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The New Offensive Line: Twilight of the Sluggos

Leary-stop

Ron Leary bellies up to a Giants rusher.

The ’90s Cowboys won behind an offensive line that was massive and physically dominant. It sent six different players to the Pro Bowl that decade.  It earned its own episode on the NFL Network’s “A Football Life.”  The Cowboys have tried to replicate it in different ways, first through free agency, and lately through the draft.

And yet, that line is now a historical footnote.

That’s because the Cowboys, while investing three high picks in the unit, are no longer working off the sluggo player profiles they used then.  After trying and failing with lead-footed maulers like Shane Hannah, George Hegamin, Solomon Page and Rob Petitti, the Cowboys have slowly built an talented, young line that more closely resembles those used by Bill Callahan in New York.

Bulk is out.  Speed is in.

Callahan’s Jets’ linemen deserve closer inspection in this regard.  That unit had four 1st rounders blocking for LaDainian Tomlinson and Shonn Greene — Jets’ draftees D’Brickashaw Ferguson and Nick Mangold and free agent 1st rounder Alan Faneca (a Steelers top selection) and right tackle Damien Woody, a former 1st for the Patriots. Undrafted free agent guard Brandon Moore completed the unit.

They ran a hybrid rushing attack very similar to Dallas’.  The unit ran zone plays and man blocking plays.  It had three perennial Pro Bowlers on the left side, in Ferguson, Faneca and Mangold. Most importantly, it prioritized quickness and mobility over brute strength.  In the dominant seasons of ’08 through ’10, when the Jets twice advanced to the AFC title game, only one of the Jets’ linemen topped 320 lbs.  That was the right tackle Woody.  The left guard Faneca, a lethal pulling guard throughout his long career, was 312 lbs.  The other three played around 300.

Look at the Cowboys current weights from their roster.  (I’ve been told many times through the years that the weights on the team site are accurate.)  Only one Cowboys lineman, coincidentally the right tackle, tops 320.  Doug Free was a bulked up former tight end when Dallas drafted him in 2007 and he’s slowly added weight every year of his career.  He now tips the scales at 325.

Free remains in character with the old school Cowboys linemen, most of whom played between 325 and 335.  His peers are significantly lighter.  Let’s start on the left side, where Tyron Smith has topped out at 318.  He was a 290 lb. right tackle in his final season at USC and bulked up to 311 in the off-season before he was drafted.  The Cowboys have added some beef to his frame, but have been careful not to limit his speed by bulking him up too much.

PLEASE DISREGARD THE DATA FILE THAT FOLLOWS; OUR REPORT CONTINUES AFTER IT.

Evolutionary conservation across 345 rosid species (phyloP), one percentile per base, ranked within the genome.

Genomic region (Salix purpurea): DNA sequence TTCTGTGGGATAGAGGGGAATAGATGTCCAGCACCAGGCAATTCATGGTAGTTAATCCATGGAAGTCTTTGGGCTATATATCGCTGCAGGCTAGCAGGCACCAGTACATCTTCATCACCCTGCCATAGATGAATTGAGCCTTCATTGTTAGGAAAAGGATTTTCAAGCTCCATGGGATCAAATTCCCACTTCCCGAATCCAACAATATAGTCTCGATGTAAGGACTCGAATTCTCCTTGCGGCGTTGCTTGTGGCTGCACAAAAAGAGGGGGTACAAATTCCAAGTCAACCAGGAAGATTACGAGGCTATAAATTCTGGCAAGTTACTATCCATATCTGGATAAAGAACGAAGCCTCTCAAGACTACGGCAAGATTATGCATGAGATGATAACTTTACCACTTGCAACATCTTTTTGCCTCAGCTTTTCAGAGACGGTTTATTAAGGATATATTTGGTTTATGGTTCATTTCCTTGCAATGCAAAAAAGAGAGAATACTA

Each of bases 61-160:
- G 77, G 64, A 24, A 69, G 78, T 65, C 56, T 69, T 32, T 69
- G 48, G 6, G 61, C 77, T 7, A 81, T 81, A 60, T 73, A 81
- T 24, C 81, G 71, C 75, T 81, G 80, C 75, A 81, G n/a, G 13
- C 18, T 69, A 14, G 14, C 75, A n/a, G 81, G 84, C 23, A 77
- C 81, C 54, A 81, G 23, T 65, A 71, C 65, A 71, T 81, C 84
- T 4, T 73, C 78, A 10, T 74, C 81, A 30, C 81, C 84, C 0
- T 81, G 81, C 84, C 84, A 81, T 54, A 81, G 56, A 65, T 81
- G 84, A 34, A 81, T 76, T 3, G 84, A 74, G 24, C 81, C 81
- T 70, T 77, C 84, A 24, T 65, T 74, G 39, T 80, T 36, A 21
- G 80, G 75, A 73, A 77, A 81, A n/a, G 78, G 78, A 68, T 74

Left guard Ronald Leary weighs 318 lbs. now, lighter than the 331 lbs. he carried as a rookie.  Less weight will decrease the stress on his arthritic knee, and increase the odds for a longer career.  That will also help Leary’s mobility.

Center Travis Frederick now weighs 311, after floating between 330 and 340 while at the University of Wisconsin. Losing weight did not compromise Frederick’s power his rookie season and no doubt helped him reach the second level to challenge linebackers.

New addition Zach Martin, tips the scales at 305. He’ll be the moving guard in the group. And what can the fans expect from this group?

— More zone running plays on inside calls and probably a lot more tosses and pitches to the perimeter.  Both tackles are capable pulling to lead backs on tosses and screens.   Here’s Smith, from his rookie year, pulling and leveling a cornerback:

Tyron-pull-2

Tyron-pull-3

Here’s Doug Free running the same play:

Free crack toss 3

From Martin, we can expect lots of action on counters and on quick screens like this one, run here by the ‘weeble’ Montrae Holland (64):

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Murray-flare-screen-3

There will be more of a quick strike quality to the line, but that in no means suggests this group can’t mash.  Callahan’s runts ranked 1st in rushing offense in 2009 and were 4th in 2010.  Hitting faster can  be just as effective as hitting you bigger.  We’re about to see that in practice.

Senior analyst Rafael Vela started CowboysNation.com in 2010. Follow him on Twitter @cowboysnation1.

 

 






  • Prince Of Heck

    Good. Now use the OLine’s newfound mobility and run the ball more.

  • Michael

    Callahan’s OL schemes are the best in the NFL. That Jets line was an all time great OL. They were able to run inside whenever they wanted behind both zone block and a very clever pulling and trapping scheme.

    Watching the OL this year will be be a long-awaited treat.

  • Yuma Cactus

    I think with the D-line rotations being so prevolent in the league that lighter more agile O-lineman can negate some of the “freshness” of rotating defenders.
    I really like the line as constructed and agree with making Callahan stay to do what he does best, coach up the “wall”.

  • StillHateTheGiants

    It’s really hard to argue with the success the massive maulers did in the 90’s but I”ve never been a fan of overly bulked up OL players. I always keep asking “ok, he’s really good, but wouldn’t he be better without all that fat hanging over his belt?’. I’ll take the athlete over the fat guy any time.